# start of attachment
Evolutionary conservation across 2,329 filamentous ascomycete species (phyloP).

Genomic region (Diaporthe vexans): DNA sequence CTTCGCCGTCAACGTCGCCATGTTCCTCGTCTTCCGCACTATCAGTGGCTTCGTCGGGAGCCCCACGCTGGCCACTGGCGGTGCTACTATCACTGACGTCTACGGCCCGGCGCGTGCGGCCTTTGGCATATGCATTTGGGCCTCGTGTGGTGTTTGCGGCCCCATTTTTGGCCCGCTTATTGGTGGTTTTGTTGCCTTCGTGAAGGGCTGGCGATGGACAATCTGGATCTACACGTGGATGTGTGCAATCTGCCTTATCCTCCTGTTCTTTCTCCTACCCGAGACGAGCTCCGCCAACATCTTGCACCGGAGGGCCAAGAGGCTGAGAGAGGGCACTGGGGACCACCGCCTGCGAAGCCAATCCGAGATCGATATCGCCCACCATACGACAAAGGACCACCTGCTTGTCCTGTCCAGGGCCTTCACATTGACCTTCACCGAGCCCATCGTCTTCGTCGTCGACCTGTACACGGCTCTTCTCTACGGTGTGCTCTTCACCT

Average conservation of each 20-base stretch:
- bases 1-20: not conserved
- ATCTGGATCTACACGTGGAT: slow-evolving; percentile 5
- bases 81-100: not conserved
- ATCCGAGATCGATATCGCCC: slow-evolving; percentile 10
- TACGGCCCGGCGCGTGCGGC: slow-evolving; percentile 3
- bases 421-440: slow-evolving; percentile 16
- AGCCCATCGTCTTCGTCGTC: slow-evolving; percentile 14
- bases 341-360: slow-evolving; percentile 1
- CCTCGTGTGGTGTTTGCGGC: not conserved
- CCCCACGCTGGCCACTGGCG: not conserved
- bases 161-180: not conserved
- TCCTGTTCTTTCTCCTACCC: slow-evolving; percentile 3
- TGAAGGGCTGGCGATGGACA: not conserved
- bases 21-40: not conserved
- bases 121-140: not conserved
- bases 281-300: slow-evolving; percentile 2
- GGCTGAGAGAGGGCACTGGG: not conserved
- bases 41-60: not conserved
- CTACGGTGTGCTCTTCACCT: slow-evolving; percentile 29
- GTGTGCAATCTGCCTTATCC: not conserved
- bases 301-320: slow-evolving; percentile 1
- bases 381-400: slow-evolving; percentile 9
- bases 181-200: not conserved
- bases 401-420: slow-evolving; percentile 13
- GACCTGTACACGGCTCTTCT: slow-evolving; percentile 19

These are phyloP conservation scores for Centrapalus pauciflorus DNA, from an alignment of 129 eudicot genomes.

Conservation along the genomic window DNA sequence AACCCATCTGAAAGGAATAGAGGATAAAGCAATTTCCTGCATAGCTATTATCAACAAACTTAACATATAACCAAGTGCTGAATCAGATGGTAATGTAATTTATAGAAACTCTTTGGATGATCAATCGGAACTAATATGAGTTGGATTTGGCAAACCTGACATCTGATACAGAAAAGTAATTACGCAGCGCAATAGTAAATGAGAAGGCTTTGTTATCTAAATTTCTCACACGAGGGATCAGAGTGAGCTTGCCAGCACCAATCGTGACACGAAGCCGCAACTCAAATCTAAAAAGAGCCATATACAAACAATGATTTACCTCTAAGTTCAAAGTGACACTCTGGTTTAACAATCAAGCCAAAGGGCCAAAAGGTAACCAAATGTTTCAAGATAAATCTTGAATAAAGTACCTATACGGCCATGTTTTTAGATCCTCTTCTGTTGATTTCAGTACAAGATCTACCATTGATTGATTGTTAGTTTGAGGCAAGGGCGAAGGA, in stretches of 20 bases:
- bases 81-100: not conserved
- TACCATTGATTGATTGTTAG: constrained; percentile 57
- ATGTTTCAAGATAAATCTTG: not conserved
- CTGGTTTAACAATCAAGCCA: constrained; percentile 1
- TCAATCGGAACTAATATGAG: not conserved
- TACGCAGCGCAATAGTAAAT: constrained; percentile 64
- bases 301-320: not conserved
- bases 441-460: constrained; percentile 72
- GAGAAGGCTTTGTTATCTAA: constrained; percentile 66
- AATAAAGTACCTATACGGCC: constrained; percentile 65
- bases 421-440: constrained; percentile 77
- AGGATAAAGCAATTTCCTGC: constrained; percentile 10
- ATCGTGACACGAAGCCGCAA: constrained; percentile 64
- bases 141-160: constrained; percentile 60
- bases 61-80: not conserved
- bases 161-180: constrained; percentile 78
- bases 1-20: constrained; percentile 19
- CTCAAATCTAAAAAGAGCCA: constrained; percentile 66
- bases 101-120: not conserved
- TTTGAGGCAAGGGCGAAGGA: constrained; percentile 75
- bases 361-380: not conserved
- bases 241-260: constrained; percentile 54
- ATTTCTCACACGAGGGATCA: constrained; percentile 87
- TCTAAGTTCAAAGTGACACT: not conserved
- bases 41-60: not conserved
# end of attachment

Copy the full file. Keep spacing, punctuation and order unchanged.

Evolutionary conservation across 2,329 filamentous ascomycete species (phyloP).

Genomic region (Diaporthe vexans): DNA sequence CTTCGCCGTCAACGTCGCCATGTTCCTCGTCTTCCGCACTATCAGTGGCTTCGTCGGGAGCCCCACGCTGGCCACTGGCGGTGCTACTATCACTGACGTCTACGGCCCGGCGCGTGCGGCCTTTGGCATATGCATTTGGGCCTCGTGTGGTGTTTGCGGCCCCATTTTTGGCCCGCTTATTGGTGGTTTTGTTGCCTTCGTGAAGGGCTGGCGATGGACAATCTGGATCTACACGTGGATGTGTGCAATCTGCCTTATCCTCCTGTTCTTTCTCCTACCCGAGACGAGCTCCGCCAACATCTTGCACCGGAGGGCCAAGAGGCTGAGAGAGGGCACTGGGGACCACCGCCTGCGAAGCCAATCCGAGATCGATATCGCCCACCATACGACAAAGGACCACCTGCTTGTCCTGTCCAGGGCCTTCACATTGACCTTCACCGAGCCCATCGTCTTCGTCGTCGACCTGTACACGGCTCTTCTCTACGGTGTGCTCTTCACCT

Average conservation of each 20-base stretch:
- bases 1-20: not conserved
- ATCTGGATCTACACGTGGAT: slow-evolving; percentile 5
- bases 81-100: not conserved
- ATCCGAGATCGATATCGCCC: slow-evolving; percentile 10
- TACGGCCCGGCGCGTGCGGC: slow-evolving; percentile 3
- bases 421-440: slow-evolving; percentile 16
- AGCCCATCGTCTTCGTCGTC: slow-evolving; percentile 14
- bases 341-360: slow-evolving; percentile 1
- CCTCGTGTGGTGTTTGCGGC: not conserved
- CCCCACGCTGGCCACTGGCG: not conserved
- bases 161-180: not conserved
- TCCTGTTCTTTCTCCTACCC: slow-evolving; percentile 3
- TGAAGGGCTGGCGATGGACA: not conserved
- bases 21-40: not conserved
- bases 121-140: not conserved
- bases 281-300: slow-evolving; percentile 2
- GGCTGAGAGAGGGCACTGGG: not conserved
- bases 41-60: not conserved
- CTACGGTGTGCTCTTCACCT: slow-evolving; percentile 29
- GTGTGCAATCTGCCTTATCC: not conserved
- bases 301-320: slow-evolving; percentile 1
- bases 381-400: slow-evolving; percentile 9
- bases 181-200: not conserved
- bases 401-420: slow-evolving; percentile 13
- GACCTGTACACGGCTCTTCT: slow-evolving; percentile 19

These are phyloP conservation scores for Centrapalus pauciflorus DNA, from an alignment of 129 eudicot genomes.

Conservation along the genomic window DNA sequence AACCCATCTGAAAGGAATAGAGGATAAAGCAATTTCCTGCATAGCTATTATCAACAAACTTAACATATAACCAAGTGCTGAATCAGATGGTAATGTAATTTATAGAAACTCTTTGGATGATCAATCGGAACTAATATGAGTTGGATTTGGCAAACCTGACATCTGATACAGAAAAGTAATTACGCAGCGCAATAGTAAATGAGAAGGCTTTGTTATCTAAATTTCTCACACGAGGGATCAGAGTGAGCTTGCCAGCACCAATCGTGACACGAAGCCGCAACTCAAATCTAAAAAGAGCCATATACAAACAATGATTTACCTCTAAGTTCAAAGTGACACTCTGGTTTAACAATCAAGCCAAAGGGCCAAAAGGTAACCAAATGTTTCAAGATAAATCTTGAATAAAGTACCTATACGGCCATGTTTTTAGATCCTCTTCTGTTGATTTCAGTACAAGATCTACCATTGATTGATTGTTAGTTTGAGGCAAGGGCGAAGGA, in stretches of 20 bases:
- bases 81-100: not conserved
- TACCATTGATTGATTGTTAG: constrained; percentile 57
- ATGTTTCAAGATAAATCTTG: not conserved
- CTGGTTTAACAATCAAGCCA: constrained; percentile 1
- TCAATCGGAACTAATATGAG: not conserved
- TACGCAGCGCAATAGTAAAT: constrained; percentile 64
- bases 301-320: not conserved
- bases 441-460: constrained; percentile 72
- GAGAAGGCTTTGTTATCTAA: constrained; percentile 66
- AATAAAGTACCTATACGGCC: constrained; percentile 65
- bases 421-440: constrained; percentile 77
- AGGATAAAGCAATTTCCTGC: constrained; percentile 10
- ATCGTGACACGAAGCCGCAA: constrained; percentile 64
- bases 141-160: constrained; percentile 60
- bases 61-80: not conserved
- bases 161-180: constrained; percentile 78
- bases 1-20: constrained; percentile 19
- CTCAAATCTAAAAAGAGCCA: constrained; percentile 66
- bases 101-120: not conserved
- TTTGAGGCAAGGGCGAAGGA: constrained; percentile 75
- bases 361-380: not conserved
- bases 241-260: constrained; percentile 54
- ATTTCTCACACGAGGGATCA: constrained; percentile 87
- TCTAAGTTCAAAGTGACACT: not conserved
- bases 41-60: not conserved